Little Kids Rock - Transforming children's lives

by Little Kids Rock, Inc.
Vetted
Music Inspires
Music Inspires

Do you ever wish you could communicate with someone without using words? Talk telepathically, or have a conversation with your eyes?

At Little Kids Rock, we believe that this is possible when you understand the language of music and the art of the jam. To be able to jam, to make music with another human being without reading sheet music or practicing prior, is a great feeling and can have a very positive impact on people, especially children. Various studies have shown that music instruction enhances reading and cognitive development in addition to spatial-temporal development (more on the importance of music here.

With a recent donation of an electric guitar and drum kit to a New York City public school Little Kids Rock class, 10-year-olds Dwayne (drums) and Peter (guitar) decided to communicate. Dwayne starts a beat and Peter mimics it with his guitar.

“I am only playing 2 chords and having so much fun!” exclaims Peter.

Isn’t it amazing the way they can create music together, in harmony, without any practice or exchange of words? How they crescendo and decrescendo based on their facial expressions? The way they engage by listening to one another? They are building something together – the beginning of a song. They are creating music, having fun, learning, and deepening their relationship, all without words.

This video is a powerful testament to how music can be a language unto itself that spans race, religion, social status, gender, age and many more boundaries that are present in our world. The art of the jam is one that can bring people together, and this art form, as Dwayne and Peter have shown, is not difficult to learn.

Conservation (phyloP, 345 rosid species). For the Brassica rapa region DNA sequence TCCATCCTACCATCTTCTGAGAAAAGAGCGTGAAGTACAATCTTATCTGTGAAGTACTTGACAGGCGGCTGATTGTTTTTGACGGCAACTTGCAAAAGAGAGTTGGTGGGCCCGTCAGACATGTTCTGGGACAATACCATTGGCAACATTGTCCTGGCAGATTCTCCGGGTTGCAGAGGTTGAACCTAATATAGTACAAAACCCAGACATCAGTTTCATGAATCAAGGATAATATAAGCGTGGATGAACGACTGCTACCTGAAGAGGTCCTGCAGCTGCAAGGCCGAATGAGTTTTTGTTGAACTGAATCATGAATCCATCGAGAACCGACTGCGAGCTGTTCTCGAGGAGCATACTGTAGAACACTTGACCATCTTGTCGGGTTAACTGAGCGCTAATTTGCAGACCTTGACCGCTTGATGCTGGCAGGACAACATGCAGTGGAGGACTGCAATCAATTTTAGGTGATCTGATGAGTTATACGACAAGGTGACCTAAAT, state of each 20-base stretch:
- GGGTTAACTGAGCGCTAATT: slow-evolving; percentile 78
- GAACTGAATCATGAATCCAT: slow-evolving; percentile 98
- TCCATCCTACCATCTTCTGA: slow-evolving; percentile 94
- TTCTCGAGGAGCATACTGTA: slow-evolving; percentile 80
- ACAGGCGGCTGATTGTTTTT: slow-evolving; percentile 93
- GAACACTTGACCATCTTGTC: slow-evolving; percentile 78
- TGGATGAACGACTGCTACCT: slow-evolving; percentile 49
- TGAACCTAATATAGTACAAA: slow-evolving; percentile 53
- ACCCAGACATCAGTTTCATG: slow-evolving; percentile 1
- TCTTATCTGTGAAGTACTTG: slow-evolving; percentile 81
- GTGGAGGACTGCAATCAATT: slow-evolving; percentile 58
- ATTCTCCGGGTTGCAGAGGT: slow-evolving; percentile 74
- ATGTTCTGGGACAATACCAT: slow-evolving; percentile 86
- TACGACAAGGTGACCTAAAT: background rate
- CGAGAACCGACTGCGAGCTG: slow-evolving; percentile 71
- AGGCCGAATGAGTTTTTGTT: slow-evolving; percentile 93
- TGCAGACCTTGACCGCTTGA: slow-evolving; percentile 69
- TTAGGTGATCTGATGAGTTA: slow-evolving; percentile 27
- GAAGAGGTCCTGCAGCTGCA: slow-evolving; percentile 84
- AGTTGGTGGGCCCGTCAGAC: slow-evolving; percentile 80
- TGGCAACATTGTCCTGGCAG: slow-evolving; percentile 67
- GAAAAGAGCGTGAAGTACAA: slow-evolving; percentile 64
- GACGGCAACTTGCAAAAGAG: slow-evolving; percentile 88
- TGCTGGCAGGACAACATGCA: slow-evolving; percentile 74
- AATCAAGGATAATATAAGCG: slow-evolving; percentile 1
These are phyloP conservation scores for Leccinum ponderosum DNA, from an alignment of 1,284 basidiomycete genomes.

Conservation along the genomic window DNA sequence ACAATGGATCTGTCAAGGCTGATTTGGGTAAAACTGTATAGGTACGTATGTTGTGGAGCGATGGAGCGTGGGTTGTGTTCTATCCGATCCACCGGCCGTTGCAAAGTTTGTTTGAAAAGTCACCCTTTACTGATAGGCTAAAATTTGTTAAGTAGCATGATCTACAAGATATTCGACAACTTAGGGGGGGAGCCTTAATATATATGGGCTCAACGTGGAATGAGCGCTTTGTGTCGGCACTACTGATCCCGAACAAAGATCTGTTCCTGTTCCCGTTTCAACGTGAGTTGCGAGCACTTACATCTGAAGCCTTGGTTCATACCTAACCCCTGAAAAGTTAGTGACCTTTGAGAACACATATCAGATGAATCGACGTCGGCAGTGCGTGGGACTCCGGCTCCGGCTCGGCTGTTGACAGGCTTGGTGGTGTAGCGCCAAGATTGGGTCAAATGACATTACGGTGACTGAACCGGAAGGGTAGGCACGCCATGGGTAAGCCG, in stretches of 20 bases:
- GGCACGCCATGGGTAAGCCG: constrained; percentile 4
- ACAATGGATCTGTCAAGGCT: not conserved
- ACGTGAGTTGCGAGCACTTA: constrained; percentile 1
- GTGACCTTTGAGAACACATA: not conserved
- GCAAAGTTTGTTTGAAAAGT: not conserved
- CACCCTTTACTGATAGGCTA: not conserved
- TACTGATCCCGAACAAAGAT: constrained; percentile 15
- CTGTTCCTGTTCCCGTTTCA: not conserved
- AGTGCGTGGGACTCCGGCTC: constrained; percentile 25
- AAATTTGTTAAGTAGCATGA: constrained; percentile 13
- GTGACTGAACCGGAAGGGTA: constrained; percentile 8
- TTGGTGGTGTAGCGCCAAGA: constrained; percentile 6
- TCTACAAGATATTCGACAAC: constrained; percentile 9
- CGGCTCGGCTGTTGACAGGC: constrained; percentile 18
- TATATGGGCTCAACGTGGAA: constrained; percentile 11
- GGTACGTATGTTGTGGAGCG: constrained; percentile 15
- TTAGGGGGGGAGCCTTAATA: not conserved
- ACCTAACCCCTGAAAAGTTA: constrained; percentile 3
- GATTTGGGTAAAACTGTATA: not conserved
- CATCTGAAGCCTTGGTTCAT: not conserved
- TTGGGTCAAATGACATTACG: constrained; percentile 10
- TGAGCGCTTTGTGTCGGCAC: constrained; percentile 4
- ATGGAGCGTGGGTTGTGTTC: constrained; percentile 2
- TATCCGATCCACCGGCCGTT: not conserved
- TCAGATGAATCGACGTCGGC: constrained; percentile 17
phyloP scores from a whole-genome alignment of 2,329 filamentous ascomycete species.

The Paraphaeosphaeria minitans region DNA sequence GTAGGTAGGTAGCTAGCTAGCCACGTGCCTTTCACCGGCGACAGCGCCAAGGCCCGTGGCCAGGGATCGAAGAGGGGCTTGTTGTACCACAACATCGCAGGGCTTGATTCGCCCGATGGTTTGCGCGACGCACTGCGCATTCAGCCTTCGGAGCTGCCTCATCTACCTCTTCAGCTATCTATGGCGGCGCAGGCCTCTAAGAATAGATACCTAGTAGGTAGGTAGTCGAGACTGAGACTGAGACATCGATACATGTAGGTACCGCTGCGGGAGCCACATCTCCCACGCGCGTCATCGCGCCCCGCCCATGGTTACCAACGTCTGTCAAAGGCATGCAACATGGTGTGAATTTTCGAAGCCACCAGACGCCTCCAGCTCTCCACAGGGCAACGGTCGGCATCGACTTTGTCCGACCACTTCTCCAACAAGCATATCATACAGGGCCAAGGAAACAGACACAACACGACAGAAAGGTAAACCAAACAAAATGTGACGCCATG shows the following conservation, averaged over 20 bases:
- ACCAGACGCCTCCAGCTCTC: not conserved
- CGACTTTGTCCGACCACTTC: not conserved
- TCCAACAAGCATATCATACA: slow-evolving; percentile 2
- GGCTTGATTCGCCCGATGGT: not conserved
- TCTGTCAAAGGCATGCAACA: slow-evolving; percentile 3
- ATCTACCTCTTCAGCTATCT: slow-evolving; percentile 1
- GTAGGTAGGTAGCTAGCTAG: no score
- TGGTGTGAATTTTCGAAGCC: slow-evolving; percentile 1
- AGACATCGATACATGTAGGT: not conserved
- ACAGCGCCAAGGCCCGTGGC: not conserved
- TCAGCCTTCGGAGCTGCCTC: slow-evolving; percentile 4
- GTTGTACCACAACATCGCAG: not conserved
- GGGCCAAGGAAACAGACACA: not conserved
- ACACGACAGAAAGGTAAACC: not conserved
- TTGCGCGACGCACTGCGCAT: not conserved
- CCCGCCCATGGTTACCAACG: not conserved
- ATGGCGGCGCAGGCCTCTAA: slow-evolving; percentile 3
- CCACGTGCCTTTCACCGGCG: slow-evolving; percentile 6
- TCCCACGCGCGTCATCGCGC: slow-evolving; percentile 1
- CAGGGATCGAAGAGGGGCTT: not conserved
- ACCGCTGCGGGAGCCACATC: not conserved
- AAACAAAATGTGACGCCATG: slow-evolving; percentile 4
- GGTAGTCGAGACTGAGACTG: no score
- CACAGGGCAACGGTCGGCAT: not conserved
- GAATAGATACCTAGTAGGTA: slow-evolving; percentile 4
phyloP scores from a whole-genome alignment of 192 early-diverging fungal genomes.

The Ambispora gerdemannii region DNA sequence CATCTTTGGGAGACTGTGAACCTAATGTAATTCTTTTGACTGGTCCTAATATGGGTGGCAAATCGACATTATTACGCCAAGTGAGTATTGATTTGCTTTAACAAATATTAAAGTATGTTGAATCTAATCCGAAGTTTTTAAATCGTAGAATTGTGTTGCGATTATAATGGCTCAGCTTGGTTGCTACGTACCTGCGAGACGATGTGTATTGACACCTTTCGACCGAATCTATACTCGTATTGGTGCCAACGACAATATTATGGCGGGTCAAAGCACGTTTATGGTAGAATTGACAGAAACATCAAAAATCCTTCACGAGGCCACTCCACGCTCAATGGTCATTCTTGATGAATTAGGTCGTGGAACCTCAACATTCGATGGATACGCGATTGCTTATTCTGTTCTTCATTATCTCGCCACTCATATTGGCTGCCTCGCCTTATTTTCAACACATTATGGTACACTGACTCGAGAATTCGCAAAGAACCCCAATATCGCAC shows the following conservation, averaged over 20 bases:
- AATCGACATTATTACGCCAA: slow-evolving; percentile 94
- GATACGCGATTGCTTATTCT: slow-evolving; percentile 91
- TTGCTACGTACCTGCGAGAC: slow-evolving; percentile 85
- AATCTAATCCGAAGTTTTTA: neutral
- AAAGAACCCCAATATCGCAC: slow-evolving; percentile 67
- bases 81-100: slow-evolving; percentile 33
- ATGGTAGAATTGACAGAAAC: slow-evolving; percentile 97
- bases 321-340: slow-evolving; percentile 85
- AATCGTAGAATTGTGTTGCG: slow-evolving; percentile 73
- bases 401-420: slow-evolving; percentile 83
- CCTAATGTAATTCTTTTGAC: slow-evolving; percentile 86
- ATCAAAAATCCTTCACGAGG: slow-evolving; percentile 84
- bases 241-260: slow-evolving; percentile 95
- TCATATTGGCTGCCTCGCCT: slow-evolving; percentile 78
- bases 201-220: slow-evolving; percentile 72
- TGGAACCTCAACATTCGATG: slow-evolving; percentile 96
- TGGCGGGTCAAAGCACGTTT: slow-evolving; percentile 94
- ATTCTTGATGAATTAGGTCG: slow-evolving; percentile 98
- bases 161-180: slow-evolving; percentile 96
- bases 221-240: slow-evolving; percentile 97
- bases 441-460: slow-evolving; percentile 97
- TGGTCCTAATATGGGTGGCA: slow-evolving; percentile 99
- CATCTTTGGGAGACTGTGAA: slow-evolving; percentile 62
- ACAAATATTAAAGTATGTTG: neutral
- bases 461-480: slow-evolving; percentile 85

If two children can jam happily together in school, then the future of our world is looking brighter than ever.

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They say that those who can’t do, teach. We don’t agree. In fact, neither do the Grammy’s. That’s why each year, they undergo  exhaustive selection process to choose one music teacher in the United States to receive the Grammy Music Educator Award. The Grammy Music Educator award was established in 2013  to recognize music teachers ranging from kindergarten to college who made a significant impact and contribution to music education.

Other than learning that one of your students was nominated for a Grammy, for a music teacher, being nominated for a Grammy honoring their work to transform children’s lives is one of the best feelings in the world. 213 quarterfinalists hailing from 194 schools in 42 states made the cut, and among them are seven Little Kids Rock teachers!

 

Meet Catherine:

At Park Place Middle School, an empty music classroom waits to be used to it’s full potential. Principal Glenda Esperance wants to expand the music program, but with a small budget for more resources and no music teacher to build the curriculum, she didn’t know where to begin. That is, until she hired Catherine Plichta. Catherine Plichta

Catherine began her tenure as the music teacher at Park Place Middle School and had a blank canvas to work with, as far as the music program was concerned. Her first step was to find new and more resources. From her student teaching, she learned about nonprofit organizations and philanthropic companies that she could contact, like Little Kids Rock, Amp Up NYC (Little Kids Rock’s partnership initiative with Berklee College of Music), VH1 Save The Music, Sam Ash, and others who would donate instruments and other resources to her school.